I love the battery tray/bracket set up, but will end up using that on the Buggy, because as you can see in the photos, United came up with a scratch-built custom mount for the C10. Billet Specialties stuff has always been good in my opinion, and it’s not expensive either, given the quality, so that will definitely get some use in the VW.
For the Chev, the battery will sit under the tray, ahead of the driver’s side rear wheel. Gets it out of the engine bay, out of the way and out of sight, and moves a bit more weight rearward too, which is no bad thing. You can see that the boys powder coated the tray, it bolts into the new frame section they have also built from scratch, and it features a neat little retainer that secures the battery into the tray so that it can’t move.
Once we’d decided to mount the battery that way, it was back to the Automotive Superstore website to hunt down some specific Noco products. I’ve been meaning to update you on my Noco battery booster for a while, and now is as good a time as any.
I recommend the brand to people all the time now, because it’s a quality product and it works. I stumbled on Noco a few years back having never heard of the brand before, while researching boosters and battery tenders. I’ve had that relatively cheap Noco 1000A booster for years, and it’s a cracker. The amount of dead battery situations it’s gotten me, family members, and the CarAdvice team out of in the five or so years I’ve owned it, is impossible to count. We use it on motorcycles a bit, too and it has started everything up to a V8 engine with ease.
Here’s a link to the current version of my old 1000A booster. It’s called a GB40 Boost Plus, and costs $199.95.
I wanted to grab a higher capacity booster for my father as a present, because he’s got a Bobcat, trucks, tractors and the like and needs more punching power than a regular version like mine. You can get a 2000A model as well, for around the $350 mark, but I coughed up for the 3000A Boost Pro model, which retails for $599.95. It has since cranked up his completely dead Bobcat, so it's got as much grunt as it claims to have.
The other product that Noco retails, which I think is relatively new to the line-up, is a clever little monitor for the battery when the vehicle is sitting round not being used for longer periods. We decided that I needed to hard wire one of them in for the C10 for a couple of reasons. It might occasionally sit for a few weeks and not get used, but with the battery mounted up and out of the way like it is, it’s easier to keep it charged than mess around jump starting it.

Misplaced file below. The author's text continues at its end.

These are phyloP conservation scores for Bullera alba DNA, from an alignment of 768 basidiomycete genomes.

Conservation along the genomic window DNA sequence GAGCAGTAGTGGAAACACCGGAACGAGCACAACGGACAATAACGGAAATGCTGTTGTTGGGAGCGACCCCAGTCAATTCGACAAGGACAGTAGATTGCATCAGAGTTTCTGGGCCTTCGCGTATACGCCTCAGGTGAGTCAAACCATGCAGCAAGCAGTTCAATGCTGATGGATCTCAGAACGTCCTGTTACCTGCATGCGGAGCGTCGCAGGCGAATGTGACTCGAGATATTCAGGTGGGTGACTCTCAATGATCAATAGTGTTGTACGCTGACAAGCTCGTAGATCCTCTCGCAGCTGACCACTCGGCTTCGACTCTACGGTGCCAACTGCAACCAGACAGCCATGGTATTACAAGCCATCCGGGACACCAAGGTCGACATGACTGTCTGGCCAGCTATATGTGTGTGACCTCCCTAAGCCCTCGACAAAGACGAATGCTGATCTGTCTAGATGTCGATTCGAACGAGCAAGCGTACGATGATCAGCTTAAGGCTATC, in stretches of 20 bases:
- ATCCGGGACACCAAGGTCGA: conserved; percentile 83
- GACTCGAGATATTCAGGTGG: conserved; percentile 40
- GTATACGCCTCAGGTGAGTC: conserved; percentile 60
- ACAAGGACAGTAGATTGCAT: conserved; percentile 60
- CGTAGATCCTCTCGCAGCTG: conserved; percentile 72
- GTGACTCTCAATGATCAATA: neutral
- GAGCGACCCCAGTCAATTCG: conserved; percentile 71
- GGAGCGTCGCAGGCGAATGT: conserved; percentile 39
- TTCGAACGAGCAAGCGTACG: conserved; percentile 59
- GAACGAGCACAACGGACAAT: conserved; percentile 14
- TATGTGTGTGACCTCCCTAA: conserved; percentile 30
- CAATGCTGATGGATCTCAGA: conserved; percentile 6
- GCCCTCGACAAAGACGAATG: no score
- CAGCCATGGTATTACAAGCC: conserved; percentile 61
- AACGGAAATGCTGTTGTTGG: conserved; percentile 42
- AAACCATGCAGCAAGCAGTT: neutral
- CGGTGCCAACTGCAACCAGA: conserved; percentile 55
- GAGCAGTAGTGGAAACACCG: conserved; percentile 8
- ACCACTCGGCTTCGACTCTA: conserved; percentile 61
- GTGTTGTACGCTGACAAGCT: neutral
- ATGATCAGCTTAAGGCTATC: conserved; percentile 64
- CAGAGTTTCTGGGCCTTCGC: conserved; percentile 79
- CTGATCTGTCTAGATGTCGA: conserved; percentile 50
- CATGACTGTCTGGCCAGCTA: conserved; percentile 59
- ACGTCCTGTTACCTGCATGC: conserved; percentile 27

For that task, I grabbed a Noco Genius 2, with its various included accessories. Given it costs just $84.95, it’s cheap insurance to keep your expensive battery in the best condition possible. It works with 6V or 12V systems, has an easy to decipher battery condition monitor that lights up, and has either a temporary clamp style connection (like you use with jumper leads), or a hard-wired connection.
I’m going to use the included hard-wired connection for the Country Buggy, because I also bought the X-Connect Dashmount Indicator to use for the Chev. That one was only $28.95, and it flush mounts neatly to whatever panel you choose. With the Chev, we might run it into the cabin, or hide it in the tray somewhere to make access as easy as possible when I need to connect it. It has its own battery condition monitor, too, and it’s as simple as plugging the Genius into the X-Connect and your battery is safe.
If you need any battery-related accessories, check the Noco brand out. It’s never failed me, is really well put together, and reasonably priced for the insurance it offers. Batteries aren't cheap after all. Given the Chev will have an entirely new wiring loom, I didn’t want to cut corners in the way I looked after battery.
Next update, we’ll take a look at some of the chassis modifications, wheels, tyres and exhaust in more detail.